Thank you, Michael, for your analysis. I hope you (and PWN) will circulate it widely and that all those with eyes to see and an ounce of common sense will, at long last, get it. The slant well technology is experimental. We’re paying for this preliminary phase, which, as far as we can tell, merits a D. What will it cost us if the technology fails to perform, even at its current, uncertain rate? We’re bearing the risk here, not Cal Am.

  • Tom Moore April 30, 2017, 11:30 pm

    Although the information is buried in a website listed in an obscure place in an appendix to the EIR/EIS, Michael is correct that there is data from the test slant well that shows that the water pumped from this well increases in salinity the longer that the slant well is continuously pumped. And when the well is turned off for weeks or a few months, the salinity decreases again near the well screens, i.e., when the well is turned on again, the salinity has decreased.

    In short, run the slant well long enough and salinity goes up; turn it off and salinity goes down. And here’s the problem with this. The test slant well has proven that it is damaging the 180/400 Sub-basin of the Salinas Valley Groundwater Basin. After all, the test slant well is screened in the 180/400 Sub-basin (as defined by the California Department of Water Resources).

    It’s pretty simple – sucking seawater into the 180/400 Sub-basin is and has been called seawater intrusion for decades. The test slant well causes seawater intrusion and does so in the groundwater basin that is the primary source of water for Marina and the Ord Community.

    However, Cal Am should not despair – there is an easy solution to this problem: put your well screens far enough out to sea, under the ocean, so that the cone of depression caused by your pumping will not reach the 180/400 Sub-basin. (The sub-basin’s western boundary is the high tide line.)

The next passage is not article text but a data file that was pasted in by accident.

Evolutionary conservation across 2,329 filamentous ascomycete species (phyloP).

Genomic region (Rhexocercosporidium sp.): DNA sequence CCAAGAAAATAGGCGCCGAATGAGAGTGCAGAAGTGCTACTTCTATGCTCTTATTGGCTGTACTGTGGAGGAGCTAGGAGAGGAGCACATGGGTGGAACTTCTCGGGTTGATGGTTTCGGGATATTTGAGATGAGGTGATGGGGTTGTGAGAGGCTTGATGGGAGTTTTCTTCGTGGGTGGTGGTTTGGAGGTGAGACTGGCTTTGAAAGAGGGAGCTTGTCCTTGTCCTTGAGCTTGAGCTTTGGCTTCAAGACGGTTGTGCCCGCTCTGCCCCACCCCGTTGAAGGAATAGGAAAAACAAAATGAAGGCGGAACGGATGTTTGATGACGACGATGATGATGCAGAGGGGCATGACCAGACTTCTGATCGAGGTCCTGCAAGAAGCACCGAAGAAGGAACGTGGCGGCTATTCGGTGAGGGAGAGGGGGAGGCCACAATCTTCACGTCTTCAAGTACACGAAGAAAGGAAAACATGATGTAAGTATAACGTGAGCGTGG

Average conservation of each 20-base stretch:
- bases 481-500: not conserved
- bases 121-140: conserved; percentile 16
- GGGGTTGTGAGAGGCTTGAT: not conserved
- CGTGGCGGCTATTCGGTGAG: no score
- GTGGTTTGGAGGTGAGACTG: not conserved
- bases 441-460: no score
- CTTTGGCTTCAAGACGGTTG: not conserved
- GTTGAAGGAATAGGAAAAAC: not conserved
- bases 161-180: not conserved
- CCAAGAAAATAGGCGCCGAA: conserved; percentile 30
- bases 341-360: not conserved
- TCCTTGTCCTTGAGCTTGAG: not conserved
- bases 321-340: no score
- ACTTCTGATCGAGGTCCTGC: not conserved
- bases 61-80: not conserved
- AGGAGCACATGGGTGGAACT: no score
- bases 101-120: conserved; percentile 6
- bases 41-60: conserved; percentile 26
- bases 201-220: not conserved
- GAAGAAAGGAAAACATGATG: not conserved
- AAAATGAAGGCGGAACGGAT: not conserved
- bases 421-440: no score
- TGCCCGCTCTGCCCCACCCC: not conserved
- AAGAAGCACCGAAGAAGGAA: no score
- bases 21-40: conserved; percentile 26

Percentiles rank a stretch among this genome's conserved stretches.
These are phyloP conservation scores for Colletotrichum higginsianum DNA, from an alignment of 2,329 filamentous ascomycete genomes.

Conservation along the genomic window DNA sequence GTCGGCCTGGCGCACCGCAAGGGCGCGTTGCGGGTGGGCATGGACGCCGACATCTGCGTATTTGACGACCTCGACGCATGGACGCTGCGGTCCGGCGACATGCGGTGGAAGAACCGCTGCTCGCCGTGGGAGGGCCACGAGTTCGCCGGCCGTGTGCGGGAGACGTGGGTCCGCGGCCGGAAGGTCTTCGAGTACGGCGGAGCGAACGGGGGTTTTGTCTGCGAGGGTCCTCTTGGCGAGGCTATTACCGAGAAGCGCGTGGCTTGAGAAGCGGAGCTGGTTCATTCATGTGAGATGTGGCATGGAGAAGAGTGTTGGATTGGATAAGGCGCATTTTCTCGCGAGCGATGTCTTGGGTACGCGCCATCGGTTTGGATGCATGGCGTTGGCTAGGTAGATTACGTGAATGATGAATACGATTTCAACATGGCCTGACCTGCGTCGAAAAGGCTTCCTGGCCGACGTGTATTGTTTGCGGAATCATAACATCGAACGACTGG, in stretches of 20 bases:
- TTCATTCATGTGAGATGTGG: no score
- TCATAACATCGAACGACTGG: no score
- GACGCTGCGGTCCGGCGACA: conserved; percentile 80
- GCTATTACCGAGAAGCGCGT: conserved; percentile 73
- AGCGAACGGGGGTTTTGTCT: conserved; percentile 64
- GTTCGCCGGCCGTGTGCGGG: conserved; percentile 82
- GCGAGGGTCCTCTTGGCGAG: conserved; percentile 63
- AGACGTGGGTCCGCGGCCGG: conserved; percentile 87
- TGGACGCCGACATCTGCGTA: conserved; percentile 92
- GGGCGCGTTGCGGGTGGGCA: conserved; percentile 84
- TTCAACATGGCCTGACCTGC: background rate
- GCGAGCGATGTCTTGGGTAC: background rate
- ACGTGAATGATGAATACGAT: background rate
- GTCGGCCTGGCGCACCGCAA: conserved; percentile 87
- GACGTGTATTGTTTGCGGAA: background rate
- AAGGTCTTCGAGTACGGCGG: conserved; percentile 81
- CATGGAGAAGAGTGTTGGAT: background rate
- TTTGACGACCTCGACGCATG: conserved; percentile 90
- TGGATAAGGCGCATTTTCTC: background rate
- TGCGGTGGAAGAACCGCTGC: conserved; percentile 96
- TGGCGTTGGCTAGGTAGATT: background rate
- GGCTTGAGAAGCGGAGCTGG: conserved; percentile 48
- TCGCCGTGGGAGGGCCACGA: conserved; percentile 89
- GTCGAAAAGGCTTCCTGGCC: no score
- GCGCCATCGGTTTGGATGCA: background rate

Of course, Dr. Williams would be disappointed if this were to be done, because slant wells don’t seem to be able to go that far. There is, however, another more reliable technology that can do this – it’s called horizontal directional drilling. And this technology has been around for decades. Even Marina Coast Water District has used horizontal directional drilling to put water mains under roadways without cutting them open.

  • bill hood May 1, 2017, 7:03 am

    Excellent commentary, Michael and the same goes for Tom’s posting. However, and this is my opinion only, the science and technology of water supply, particularly as practiced by CalAm, is very complex and the average person will either choose not to read what you write or, if read, likely not to fully understand the import of what you both are trying to say. In order to effectively communicate you have to know your audience you are reaching. We all, especially including myself, have fallen short in that respect. To get major public support, we have to take the technical out of the dialogue.

    • Michael Baer May 1, 2017, 8:01 am

      Science Literacy is a challenge, Bill. I think the first two indices are pretty straight forward. #1) 480 out of 722 days of operation is 67% and that is far from excellent. #2) Everyone is taking CalAm’s word on how much water the slant well is yielding without any evidence presented to back up their claims.